Ms Alexandra Carleton1
1NA, Sydney, Australia
This presentation addresses the development of maritime emerging pathogeneses in the Arctic, particularly in relation to fish and fisheries and possibly the use of the SPS protocol in formulating further Arctic law. Research shows as the waters at the northern latitudes warm, fish migrate further north carrying with them new pathogens. As access to the High North increases, industry, aquaculture and tourism may add a potential pollution burden through waste, ballast and infrastructure. Terrestrial research in the Arctic has shown that emerging pathogeneses in the High North, through species translocation and increased human activity, occur as warming temperature increases access to fragile and previously remote areas, altering the species dynamic and testing the resilience of local species. Impacts on marine life and wild fish stocks are yet to be fully understood. Understanding translocated and emerging pathogeneses in the Arctic is important not simply from a health and disease perspective but also because disease in livelihood products will effect local Arctic and sub-Arctic peoples. Both the local livelihood dimension and the inherent value of our endemic fauna needs to be remembered in any formulation of law and policy research in the Arctic.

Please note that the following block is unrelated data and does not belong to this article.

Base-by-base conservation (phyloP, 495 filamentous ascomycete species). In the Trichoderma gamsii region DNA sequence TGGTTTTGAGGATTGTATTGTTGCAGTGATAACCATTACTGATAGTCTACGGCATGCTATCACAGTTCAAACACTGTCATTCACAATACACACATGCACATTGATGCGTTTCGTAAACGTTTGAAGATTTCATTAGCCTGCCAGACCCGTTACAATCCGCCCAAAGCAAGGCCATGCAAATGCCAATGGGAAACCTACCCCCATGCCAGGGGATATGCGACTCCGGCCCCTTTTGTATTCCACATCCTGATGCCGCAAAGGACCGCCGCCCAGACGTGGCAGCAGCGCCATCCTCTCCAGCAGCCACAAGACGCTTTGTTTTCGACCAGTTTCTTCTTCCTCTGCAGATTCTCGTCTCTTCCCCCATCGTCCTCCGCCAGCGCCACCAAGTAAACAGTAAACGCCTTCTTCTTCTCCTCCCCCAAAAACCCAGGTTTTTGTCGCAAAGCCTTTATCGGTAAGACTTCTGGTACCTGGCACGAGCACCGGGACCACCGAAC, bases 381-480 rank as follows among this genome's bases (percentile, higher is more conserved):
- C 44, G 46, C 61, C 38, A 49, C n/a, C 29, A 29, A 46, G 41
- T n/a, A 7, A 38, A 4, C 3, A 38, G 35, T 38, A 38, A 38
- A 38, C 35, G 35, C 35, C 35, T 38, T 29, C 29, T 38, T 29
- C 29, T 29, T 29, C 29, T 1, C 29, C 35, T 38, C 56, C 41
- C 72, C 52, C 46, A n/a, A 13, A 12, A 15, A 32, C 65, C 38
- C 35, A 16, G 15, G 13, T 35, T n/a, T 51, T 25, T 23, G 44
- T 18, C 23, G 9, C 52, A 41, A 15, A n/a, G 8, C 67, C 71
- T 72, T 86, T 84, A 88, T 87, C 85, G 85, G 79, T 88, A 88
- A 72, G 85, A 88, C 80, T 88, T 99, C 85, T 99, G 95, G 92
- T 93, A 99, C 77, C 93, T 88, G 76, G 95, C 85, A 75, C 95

I am a current candidate for the DVM (Doctor of Veterinary Medicine) at the University of Sydney, Australia and currently completing a research project pathogenic outbreak among equines. I have written on emerging disease in Arctic fauna and in 2017 presented at the Polar Law Symposium on the development of surveillance of emerging pathogens in the Arctic. My interest in the Polar Regions was cemented after spending 2013 in Longyearbyen, Svalbard. Formerly, I was a lawyer in Sydney and London working on international aspects of dispute resolution and completing research into natural resources governance and constitutionality at Cambridge University.